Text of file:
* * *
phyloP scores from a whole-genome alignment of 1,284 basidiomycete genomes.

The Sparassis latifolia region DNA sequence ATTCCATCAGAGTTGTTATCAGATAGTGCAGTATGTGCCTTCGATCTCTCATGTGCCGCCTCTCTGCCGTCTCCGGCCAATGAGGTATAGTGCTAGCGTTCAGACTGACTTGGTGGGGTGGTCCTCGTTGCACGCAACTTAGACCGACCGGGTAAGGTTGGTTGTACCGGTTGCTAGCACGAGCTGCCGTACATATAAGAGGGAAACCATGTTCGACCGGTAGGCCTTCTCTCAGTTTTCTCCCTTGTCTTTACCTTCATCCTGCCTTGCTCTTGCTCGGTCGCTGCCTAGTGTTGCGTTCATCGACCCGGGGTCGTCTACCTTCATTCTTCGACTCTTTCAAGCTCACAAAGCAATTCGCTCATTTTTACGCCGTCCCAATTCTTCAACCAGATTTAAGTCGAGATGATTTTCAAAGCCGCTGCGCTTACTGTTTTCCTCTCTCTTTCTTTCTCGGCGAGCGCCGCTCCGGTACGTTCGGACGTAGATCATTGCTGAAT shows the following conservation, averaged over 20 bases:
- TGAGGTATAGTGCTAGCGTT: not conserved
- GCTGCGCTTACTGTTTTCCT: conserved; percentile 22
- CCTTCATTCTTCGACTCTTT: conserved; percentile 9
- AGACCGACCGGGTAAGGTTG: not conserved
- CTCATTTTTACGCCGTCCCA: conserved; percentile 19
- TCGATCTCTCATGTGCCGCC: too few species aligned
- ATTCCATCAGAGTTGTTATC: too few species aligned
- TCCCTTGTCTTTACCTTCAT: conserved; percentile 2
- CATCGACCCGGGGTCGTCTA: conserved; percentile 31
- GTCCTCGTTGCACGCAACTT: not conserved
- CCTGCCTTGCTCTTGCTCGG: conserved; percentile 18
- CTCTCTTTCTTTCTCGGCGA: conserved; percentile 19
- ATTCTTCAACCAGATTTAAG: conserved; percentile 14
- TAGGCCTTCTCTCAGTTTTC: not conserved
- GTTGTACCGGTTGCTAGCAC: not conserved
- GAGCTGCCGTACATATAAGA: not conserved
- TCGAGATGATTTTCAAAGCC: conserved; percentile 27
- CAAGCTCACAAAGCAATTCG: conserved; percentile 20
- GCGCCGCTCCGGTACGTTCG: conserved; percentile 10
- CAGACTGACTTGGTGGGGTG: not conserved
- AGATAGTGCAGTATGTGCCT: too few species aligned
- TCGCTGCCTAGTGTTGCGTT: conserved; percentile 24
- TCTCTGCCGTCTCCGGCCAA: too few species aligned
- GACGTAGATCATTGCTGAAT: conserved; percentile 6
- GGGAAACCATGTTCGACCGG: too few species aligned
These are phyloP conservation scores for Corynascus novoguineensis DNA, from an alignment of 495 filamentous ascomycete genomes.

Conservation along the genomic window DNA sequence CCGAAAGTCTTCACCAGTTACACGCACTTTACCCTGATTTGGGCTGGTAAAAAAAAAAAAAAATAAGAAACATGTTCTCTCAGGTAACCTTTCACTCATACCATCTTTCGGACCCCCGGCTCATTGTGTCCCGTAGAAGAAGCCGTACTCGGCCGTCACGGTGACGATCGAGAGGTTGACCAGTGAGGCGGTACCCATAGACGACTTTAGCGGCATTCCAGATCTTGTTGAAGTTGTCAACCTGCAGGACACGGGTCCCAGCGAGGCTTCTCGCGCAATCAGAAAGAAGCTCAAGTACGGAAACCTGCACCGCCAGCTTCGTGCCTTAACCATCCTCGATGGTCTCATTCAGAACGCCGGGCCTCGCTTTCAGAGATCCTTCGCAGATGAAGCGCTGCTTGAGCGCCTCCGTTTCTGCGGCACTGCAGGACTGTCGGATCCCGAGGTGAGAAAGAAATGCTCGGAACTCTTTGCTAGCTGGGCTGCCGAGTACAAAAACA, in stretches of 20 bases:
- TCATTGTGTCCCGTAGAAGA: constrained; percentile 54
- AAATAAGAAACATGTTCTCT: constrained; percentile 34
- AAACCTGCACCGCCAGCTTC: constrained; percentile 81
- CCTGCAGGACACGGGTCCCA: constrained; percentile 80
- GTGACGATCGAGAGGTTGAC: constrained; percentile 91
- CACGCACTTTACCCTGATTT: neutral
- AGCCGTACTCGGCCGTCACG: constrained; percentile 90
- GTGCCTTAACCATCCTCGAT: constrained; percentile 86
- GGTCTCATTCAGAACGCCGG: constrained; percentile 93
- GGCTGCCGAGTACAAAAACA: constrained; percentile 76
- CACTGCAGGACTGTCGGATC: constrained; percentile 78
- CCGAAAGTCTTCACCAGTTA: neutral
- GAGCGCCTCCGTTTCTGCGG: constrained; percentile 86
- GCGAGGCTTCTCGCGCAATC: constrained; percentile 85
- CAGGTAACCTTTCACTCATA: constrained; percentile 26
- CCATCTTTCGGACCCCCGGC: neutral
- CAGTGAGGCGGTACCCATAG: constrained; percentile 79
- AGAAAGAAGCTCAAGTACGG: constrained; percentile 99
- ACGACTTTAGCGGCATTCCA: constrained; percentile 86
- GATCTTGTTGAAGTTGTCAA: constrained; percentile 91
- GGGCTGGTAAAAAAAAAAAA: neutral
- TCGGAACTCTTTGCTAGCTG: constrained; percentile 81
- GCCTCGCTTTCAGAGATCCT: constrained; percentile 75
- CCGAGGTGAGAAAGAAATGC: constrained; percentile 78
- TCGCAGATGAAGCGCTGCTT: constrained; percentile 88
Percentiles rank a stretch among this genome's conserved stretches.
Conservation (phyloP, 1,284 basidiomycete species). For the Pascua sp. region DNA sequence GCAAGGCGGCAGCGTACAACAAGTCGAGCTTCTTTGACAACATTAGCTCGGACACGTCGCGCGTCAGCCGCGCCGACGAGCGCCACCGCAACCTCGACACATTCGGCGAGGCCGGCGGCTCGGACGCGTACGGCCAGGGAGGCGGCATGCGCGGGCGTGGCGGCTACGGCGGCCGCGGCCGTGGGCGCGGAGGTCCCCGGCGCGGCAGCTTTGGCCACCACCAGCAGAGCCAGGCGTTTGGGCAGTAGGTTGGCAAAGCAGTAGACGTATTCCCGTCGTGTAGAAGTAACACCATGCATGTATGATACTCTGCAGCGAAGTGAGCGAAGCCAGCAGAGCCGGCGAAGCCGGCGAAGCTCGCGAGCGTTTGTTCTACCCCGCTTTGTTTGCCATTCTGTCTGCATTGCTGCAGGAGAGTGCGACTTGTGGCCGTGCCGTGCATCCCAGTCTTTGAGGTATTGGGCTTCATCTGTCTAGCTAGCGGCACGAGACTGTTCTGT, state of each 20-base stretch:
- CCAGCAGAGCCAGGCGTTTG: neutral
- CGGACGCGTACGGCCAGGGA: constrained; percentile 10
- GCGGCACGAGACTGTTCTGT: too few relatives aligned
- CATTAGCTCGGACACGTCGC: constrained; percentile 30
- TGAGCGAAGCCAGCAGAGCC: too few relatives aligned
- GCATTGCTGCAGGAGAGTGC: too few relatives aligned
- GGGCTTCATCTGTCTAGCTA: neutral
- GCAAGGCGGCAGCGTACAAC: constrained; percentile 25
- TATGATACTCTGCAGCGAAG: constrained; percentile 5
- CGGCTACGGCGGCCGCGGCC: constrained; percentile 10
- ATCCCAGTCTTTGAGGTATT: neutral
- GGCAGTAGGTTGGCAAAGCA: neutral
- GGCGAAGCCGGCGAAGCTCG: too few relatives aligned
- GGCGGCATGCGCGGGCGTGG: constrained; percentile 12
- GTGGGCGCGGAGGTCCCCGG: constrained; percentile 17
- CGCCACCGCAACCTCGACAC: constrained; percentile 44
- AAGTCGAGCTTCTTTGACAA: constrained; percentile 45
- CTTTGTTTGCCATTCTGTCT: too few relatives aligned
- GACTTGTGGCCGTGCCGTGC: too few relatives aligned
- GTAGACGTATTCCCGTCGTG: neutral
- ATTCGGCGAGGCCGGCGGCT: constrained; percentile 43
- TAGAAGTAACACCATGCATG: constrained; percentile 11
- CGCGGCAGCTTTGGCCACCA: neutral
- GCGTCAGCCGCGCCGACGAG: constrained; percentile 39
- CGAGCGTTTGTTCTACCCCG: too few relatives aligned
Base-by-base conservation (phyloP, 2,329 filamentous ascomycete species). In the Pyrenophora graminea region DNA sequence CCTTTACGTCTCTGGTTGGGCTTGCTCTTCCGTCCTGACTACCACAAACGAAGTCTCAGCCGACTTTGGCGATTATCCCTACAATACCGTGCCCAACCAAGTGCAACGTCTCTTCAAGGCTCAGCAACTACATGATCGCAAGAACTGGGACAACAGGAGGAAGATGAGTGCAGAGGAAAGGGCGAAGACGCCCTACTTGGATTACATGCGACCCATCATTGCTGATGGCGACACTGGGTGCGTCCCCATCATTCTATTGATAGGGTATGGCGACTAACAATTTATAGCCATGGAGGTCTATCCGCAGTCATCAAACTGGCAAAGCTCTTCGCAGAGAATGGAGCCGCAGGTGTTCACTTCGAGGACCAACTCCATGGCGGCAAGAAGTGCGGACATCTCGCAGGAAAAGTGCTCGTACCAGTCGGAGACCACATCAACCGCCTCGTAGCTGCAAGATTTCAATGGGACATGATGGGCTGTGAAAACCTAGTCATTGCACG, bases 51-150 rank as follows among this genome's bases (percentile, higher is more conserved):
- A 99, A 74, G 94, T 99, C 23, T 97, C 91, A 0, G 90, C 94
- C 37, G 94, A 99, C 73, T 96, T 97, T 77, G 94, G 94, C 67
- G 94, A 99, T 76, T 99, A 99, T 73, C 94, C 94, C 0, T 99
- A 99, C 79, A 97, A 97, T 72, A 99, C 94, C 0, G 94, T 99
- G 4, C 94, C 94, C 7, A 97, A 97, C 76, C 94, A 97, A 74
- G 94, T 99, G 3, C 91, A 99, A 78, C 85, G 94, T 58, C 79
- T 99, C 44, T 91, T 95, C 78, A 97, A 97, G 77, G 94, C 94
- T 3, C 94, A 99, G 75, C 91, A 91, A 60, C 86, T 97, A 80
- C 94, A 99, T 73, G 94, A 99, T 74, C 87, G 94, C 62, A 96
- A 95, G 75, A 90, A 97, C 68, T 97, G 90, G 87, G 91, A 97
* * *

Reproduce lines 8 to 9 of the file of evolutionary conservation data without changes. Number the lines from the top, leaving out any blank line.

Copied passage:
- TCGATCTCTCATGTGCCGCC: too few species aligned
- ATTCCATCAGAGTTGTTATC: too few species aligned